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The Simple Way States Can Stop Wasting Federal Job Training Funds

States are failing to use millions of dollars meant to retrain and employ coal miners and other workers in struggling fields.

Coal worker walking across the street.
(AP/David Goldman)
Two years ago, the federal government launched a new grant program to retrain and employ "dislocated workers," people who lost their jobs and are unlikely to find work again in the same field. Think coal plant or steel manufacturing workers.

Though Congress awarded $150 million to states through the so-called Sector Partnership National Emergency Grant program, the labor department says some states have trouble using the money and end up sending it back to the feds.

"Anecdotally, I know that states have trouble determining [dislocated worker] eligibility," says Martin Simon, who oversees workforce development policy at the National Governors Association Center for Best Practices.

That is, local workforce agencies struggle to collect enough information to prove that people are eligible for the federal assistance. As a result, many people who ought to qualify for help don't. And if states still want to retrain those laid-off workers, they have to foot the bill themselves. 

Rhode Island, however, has discovered a way to solve that problem -- and it may be a solution for other states. The fix also saves time for clients and caseworkers as well as money for the state.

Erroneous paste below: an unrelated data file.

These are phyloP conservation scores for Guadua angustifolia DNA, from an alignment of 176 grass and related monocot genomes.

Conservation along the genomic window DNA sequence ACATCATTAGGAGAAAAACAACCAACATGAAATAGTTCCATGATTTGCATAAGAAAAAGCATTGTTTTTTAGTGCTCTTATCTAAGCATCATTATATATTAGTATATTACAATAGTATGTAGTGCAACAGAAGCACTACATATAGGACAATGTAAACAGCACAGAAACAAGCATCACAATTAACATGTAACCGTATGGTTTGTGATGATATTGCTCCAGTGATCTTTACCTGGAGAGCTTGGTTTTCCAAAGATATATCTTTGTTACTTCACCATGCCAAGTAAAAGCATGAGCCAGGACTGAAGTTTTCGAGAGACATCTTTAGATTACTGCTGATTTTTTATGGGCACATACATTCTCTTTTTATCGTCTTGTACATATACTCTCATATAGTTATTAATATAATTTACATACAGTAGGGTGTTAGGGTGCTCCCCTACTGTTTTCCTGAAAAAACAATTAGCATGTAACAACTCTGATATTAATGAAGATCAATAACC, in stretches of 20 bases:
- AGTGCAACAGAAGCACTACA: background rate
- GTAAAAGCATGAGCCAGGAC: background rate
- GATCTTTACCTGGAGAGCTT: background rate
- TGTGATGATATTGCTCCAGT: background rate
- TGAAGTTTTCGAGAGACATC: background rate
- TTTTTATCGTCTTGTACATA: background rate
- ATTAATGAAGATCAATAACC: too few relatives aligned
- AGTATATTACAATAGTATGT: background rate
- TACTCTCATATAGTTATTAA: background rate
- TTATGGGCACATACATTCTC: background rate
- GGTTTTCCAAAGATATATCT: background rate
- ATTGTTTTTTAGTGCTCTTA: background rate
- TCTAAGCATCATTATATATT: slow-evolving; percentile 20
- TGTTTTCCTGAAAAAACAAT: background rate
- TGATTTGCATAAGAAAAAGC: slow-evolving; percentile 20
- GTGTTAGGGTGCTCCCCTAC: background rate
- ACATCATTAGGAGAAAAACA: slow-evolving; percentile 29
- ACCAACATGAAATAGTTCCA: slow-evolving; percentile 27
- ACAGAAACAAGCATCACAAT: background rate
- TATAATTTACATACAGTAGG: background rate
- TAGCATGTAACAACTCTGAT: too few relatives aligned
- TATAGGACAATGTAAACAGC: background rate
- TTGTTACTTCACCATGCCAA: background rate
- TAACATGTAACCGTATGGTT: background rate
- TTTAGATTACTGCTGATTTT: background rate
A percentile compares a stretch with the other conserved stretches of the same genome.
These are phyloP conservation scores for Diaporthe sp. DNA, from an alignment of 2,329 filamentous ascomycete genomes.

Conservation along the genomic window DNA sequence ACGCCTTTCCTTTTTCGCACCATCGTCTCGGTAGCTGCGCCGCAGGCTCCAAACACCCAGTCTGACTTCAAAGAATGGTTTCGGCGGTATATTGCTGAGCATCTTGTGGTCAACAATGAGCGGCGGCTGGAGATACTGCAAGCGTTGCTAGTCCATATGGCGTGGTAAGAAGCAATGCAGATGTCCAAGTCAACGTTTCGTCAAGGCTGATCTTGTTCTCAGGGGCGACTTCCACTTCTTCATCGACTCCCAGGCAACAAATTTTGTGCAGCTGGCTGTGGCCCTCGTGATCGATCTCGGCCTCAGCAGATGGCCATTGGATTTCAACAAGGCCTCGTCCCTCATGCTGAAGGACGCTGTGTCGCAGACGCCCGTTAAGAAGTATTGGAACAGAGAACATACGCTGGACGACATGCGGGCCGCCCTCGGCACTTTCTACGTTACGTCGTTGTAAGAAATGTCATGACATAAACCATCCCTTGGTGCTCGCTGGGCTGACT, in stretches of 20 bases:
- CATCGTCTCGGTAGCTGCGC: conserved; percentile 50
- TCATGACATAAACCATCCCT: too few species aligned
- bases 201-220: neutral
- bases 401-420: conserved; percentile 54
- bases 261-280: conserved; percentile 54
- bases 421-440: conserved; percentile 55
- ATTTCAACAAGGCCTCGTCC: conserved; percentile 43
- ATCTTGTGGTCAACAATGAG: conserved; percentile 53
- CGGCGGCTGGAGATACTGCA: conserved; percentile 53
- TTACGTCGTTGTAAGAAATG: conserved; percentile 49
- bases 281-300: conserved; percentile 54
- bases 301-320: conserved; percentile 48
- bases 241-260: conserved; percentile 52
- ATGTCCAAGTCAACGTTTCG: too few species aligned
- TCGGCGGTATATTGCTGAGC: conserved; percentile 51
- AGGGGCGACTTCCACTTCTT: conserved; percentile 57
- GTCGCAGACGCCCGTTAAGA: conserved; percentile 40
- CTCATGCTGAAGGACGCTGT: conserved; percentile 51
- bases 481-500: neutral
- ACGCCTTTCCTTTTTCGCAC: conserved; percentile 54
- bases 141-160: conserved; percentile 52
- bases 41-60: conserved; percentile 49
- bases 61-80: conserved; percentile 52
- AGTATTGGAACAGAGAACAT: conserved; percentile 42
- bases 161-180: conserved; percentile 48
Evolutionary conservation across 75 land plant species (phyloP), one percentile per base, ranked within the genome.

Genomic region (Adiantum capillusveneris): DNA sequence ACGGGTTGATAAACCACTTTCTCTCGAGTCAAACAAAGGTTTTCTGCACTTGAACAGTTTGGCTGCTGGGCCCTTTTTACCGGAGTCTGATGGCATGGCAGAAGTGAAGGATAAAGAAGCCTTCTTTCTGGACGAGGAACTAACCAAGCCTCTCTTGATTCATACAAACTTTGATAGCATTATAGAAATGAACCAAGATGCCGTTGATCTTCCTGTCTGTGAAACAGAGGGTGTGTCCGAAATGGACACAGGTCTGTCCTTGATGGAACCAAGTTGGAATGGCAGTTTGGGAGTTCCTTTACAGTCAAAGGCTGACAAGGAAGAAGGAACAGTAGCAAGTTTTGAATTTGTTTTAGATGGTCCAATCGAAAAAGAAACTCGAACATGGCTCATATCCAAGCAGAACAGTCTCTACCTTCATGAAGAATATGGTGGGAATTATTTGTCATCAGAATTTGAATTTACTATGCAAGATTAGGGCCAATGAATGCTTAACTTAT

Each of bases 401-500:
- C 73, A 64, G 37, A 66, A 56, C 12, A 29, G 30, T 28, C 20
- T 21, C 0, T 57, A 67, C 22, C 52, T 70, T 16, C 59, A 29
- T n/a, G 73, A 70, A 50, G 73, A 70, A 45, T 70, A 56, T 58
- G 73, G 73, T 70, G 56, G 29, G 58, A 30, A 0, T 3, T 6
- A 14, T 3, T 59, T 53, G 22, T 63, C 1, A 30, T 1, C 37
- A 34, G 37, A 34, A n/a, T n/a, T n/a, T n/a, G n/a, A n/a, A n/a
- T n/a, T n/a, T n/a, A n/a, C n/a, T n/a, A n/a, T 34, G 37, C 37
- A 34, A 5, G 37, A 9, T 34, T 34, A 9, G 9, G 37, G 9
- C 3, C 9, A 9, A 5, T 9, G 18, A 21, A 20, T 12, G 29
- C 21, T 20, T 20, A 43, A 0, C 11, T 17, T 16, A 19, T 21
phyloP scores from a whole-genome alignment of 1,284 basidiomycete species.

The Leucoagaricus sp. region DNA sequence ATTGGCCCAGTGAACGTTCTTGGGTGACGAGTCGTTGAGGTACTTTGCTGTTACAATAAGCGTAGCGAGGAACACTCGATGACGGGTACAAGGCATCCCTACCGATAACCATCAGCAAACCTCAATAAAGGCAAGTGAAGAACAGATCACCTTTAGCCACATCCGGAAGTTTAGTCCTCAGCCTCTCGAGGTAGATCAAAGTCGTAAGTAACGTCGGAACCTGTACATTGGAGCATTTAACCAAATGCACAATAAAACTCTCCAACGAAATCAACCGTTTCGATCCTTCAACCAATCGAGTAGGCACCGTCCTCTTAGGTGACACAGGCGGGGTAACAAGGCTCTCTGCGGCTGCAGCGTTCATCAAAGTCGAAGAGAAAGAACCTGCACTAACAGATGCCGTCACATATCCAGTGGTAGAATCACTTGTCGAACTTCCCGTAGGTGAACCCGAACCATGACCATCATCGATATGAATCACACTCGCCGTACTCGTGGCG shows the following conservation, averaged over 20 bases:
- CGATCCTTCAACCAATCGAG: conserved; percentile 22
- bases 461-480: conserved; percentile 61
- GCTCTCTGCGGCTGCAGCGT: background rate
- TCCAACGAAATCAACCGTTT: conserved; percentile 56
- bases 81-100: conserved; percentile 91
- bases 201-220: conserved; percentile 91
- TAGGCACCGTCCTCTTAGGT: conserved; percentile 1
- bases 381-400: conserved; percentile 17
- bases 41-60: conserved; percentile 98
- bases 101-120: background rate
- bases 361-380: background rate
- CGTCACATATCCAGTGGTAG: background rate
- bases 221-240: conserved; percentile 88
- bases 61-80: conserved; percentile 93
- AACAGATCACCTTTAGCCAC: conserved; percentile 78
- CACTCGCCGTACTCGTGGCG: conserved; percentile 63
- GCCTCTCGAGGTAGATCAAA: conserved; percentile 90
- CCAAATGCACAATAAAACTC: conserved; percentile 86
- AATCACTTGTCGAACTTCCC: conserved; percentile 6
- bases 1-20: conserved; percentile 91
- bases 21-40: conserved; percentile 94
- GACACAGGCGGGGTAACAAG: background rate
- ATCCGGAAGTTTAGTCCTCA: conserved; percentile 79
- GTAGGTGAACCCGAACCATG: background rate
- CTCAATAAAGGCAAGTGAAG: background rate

After using only $560,000 out of a possible $5.2 million grant last year, Rhode Island officials knew they needed to change something. Before, people who recently lost their jobs and may be considered "dislocated" would fill out a six-page form that asked for their complete work history over the last 10 years. Then that form would get sent to state workforce counselors, who would manually check unemployment insurance claims and wage records to verify whether the worker was dislocated. 

"It was very cumbersome and you're asking for detail that you're not very confident is accurate," says Sarah Blusiewicz, an assistant director in the state's division of workforce development services.

Now, the state uses an automated data-matching tool that doesn't rely on people's memory. It instead uses Social Security numbers to pull all the information from unemployment claims and wage data. 

The result: In the first half of 2017, about 52 percent of applicants have been covered by the federal Sector Partnership grant -- up from 9 percent last year when the tool wasn't being used. 

The change also removes some work for both caseworkers and clients, says Blusiewicz. Caseworkers spend less time tracking down records and manually comparing databases. Clients have gone from filling out an onerous six-page form to a simplified one-page form that mostly asks for basic contact information.

Because the state is able to prove that more people are in fact dislocated workers, it can access more of the federal dollars it already won, freeing up state money for other job placement and training services.

For that, the state has the Rhode Island Innovative Policy Lab (RIIPL) to thank.

Rhode Island is one of a few state and local governments with a foundation-backed "policy lab." These are teams of academic researchers in different disciplines -- from behavioral economics to computer science -- that help government agencies examine problems and try new solutions.

State officials suspected they had failed to identify dislocated workers, so they asked RIIPL researchers at Brown University for assistance. The team looked at the process the state used for determining whether a laid-off worker was dislocated, realized people were in fact being unintentionally denied benefits, and came up with the new tool. 

"This is a small project, but it meant the world in our program," says Blusiewicz. "In most other states, dislocated worker eligibility is just a pain and everybody puts up with it."

The availability of a research team, she says, meant they could try to understand why it's a pain and how to fix it.

J.B. Wogan is a Governing staff writer.
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